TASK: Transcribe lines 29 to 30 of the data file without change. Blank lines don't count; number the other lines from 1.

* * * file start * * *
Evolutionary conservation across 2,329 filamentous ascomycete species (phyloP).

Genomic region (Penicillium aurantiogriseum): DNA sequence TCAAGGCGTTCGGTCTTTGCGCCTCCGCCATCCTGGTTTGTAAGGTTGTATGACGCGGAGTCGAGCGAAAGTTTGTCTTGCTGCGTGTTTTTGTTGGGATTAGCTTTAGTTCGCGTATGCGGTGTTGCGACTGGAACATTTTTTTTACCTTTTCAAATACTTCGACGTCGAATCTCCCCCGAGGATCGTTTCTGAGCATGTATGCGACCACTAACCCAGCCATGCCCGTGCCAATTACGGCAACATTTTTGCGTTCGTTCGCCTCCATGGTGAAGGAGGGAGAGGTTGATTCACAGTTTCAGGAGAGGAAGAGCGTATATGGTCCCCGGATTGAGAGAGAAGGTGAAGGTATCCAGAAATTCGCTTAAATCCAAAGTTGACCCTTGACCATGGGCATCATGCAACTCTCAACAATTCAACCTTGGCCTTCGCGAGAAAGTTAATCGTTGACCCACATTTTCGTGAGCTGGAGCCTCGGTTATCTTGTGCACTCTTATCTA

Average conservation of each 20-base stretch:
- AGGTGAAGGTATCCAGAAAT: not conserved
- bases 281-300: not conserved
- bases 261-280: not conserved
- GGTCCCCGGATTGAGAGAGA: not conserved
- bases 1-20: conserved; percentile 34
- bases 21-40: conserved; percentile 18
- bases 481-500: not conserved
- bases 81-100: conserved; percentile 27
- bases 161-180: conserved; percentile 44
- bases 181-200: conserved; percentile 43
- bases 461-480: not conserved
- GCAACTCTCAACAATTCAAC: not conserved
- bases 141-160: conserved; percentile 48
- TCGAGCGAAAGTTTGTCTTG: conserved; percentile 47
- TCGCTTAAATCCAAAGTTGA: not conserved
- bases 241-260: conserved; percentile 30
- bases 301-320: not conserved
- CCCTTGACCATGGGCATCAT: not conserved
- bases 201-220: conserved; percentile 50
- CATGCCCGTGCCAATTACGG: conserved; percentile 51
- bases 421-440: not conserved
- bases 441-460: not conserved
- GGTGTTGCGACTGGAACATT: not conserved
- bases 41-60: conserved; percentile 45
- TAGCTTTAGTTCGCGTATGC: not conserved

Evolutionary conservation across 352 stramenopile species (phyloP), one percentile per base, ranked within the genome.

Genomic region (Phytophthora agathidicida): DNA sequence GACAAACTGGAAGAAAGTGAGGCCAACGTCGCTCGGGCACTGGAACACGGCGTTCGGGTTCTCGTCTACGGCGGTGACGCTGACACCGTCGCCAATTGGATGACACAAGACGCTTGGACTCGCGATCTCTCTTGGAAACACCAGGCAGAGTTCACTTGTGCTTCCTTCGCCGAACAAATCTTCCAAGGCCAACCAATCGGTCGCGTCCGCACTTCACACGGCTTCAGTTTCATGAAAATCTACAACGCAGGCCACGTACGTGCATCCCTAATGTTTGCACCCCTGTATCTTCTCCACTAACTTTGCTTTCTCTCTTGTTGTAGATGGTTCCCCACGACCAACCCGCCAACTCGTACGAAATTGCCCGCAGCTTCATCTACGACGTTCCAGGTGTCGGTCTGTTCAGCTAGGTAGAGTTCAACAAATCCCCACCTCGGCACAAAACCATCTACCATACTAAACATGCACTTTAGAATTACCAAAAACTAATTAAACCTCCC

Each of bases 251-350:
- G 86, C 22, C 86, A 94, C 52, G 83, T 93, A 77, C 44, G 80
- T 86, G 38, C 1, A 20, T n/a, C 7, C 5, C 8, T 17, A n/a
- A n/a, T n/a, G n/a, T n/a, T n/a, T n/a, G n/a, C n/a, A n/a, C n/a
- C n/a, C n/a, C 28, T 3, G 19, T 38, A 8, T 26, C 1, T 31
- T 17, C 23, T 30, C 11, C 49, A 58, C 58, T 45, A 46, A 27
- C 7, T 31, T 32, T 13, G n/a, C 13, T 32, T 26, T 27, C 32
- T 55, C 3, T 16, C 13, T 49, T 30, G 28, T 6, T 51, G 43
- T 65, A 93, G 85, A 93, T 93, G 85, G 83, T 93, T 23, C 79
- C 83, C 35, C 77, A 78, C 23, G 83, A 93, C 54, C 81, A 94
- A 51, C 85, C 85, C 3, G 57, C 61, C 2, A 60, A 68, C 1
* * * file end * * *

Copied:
Evolutionary conservation across 352 stramenopile species (phyloP), one percentile per base, ranked within the genome.

Genomic region (Phytophthora agathidicida): DNA sequence GACAAACTGGAAGAAAGTGAGGCCAACGTCGCTCGGGCACTGGAACACGGCGTTCGGGTTCTCGTCTACGGCGGTGACGCTGACACCGTCGCCAATTGGATGACACAAGACGCTTGGACTCGCGATCTCTCTTGGAAACACCAGGCAGAGTTCACTTGTGCTTCCTTCGCCGAACAAATCTTCCAAGGCCAACCAATCGGTCGCGTCCGCACTTCACACGGCTTCAGTTTCATGAAAATCTACAACGCAGGCCACGTACGTGCATCCCTAATGTTTGCACCCCTGTATCTTCTCCACTAACTTTGCTTTCTCTCTTGTTGTAGATGGTTCCCCACGACCAACCCGCCAACTCGTACGAAATTGCCCGCAGCTTCATCTACGACGTTCCAGGTGTCGGTCTGTTCAGCTAGGTAGAGTTCAACAAATCCCCACCTCGGCACAAAACCATCTACCATACTAAACATGCACTTTAGAATTACCAAAAACTAATTAAACCTCCC